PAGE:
ADR dialogue font and limitation

after searching in the forum, i’m astonished that only 1 german guy reported this issue in ADR video windows :

  • only 3 lines of text are allowed (it will automatically split a long sentence into 3 lines, BUT if you use carriage return then only 2 lines are working…)
  • no way to change the font name or font size ?

we have very long sentence for ADR… and even if the ADR panel does show it completely, the size is very small.

how to change this ? no preference or registry or trick ?

so PLEASE in next update include those 3 preferences (max lines + font size + font name) into the video tab of ADR settings.


hello again!
since this issue will not be solved anytime soon, we go other route : simply add a 2nd monitor, on which we display video + ADR windows.
okay but :

  1. windows scaling is bad, meaning that the 2nd screen-lower-resolution show bigger font size but blurried
  2. so we need :
  • use 2x identical monitors
  • how to increase the size of the ADR font inside it’s window ?
  1. or perhaps use a HDMI downscaler device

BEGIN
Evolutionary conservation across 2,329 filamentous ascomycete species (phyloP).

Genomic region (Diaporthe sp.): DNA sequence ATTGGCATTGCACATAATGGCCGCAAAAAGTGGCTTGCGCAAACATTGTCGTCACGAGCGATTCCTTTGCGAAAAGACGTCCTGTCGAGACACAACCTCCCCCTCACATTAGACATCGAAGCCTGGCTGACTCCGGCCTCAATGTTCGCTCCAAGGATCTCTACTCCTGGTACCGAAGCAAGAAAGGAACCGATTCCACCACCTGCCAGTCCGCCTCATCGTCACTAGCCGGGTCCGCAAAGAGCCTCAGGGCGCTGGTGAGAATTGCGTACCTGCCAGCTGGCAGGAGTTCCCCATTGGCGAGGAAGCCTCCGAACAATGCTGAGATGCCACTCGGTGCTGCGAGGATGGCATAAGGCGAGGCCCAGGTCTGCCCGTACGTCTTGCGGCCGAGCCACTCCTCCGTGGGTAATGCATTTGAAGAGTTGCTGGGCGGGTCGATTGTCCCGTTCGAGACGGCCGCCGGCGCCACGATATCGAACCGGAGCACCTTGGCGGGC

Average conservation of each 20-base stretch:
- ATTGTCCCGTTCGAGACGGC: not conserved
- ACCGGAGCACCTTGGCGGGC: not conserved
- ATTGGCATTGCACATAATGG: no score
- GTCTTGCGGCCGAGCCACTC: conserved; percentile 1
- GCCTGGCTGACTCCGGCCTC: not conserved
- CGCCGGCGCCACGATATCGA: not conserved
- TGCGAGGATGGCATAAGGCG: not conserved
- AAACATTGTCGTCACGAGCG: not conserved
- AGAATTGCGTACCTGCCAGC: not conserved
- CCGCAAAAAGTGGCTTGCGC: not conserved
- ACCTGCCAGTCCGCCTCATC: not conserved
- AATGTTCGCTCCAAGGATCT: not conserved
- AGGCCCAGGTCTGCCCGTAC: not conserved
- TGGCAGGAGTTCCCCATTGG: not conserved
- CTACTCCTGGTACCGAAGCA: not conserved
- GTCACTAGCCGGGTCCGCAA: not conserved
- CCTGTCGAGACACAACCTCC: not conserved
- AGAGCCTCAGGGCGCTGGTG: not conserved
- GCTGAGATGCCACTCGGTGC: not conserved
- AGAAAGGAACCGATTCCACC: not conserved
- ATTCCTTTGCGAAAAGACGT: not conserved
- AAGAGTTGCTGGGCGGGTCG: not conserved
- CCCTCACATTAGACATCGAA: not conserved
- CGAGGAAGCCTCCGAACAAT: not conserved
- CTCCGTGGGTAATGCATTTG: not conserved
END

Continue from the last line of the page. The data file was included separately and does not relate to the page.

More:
@fredsky2003 , any update on this issue? We also are having the same issue where the lines for each take is too long to fit into the video player in the default layout. I cannot believe there is still not a way to reposition and change font settings for ADR dialogues for the last 4 years.

We have to make a separate video with burned-in subtitles in Premiere before importing it into the Nuendo project, which sucks, because every change in dialogues requires you to export the video again! Please let me know if you know a better workaround for the issue.

This all depends on the size of the screening monitor/screen.
I kind of agree that more options would be welcome, but since I was closely involved when that feature was “build”, it was an impossible task to offer a few options without opening a can of worms eating resources at warpspeed.
So we stuck to what an ADR tool needs to do. ADR= lipsync replacing existing dialog.
Which means that per definition, you simply can not work with long text.

I know it is different for foreign language dubbing and Voice-Over dubbing.
And these are the areas where the problems start to pile up.
Here’s what we use in Belgium & France to dub:

SO the only advice I can give, is to cut up your long lines into smaller parts, so they display “in sync” with the speed you need to put them down to tape.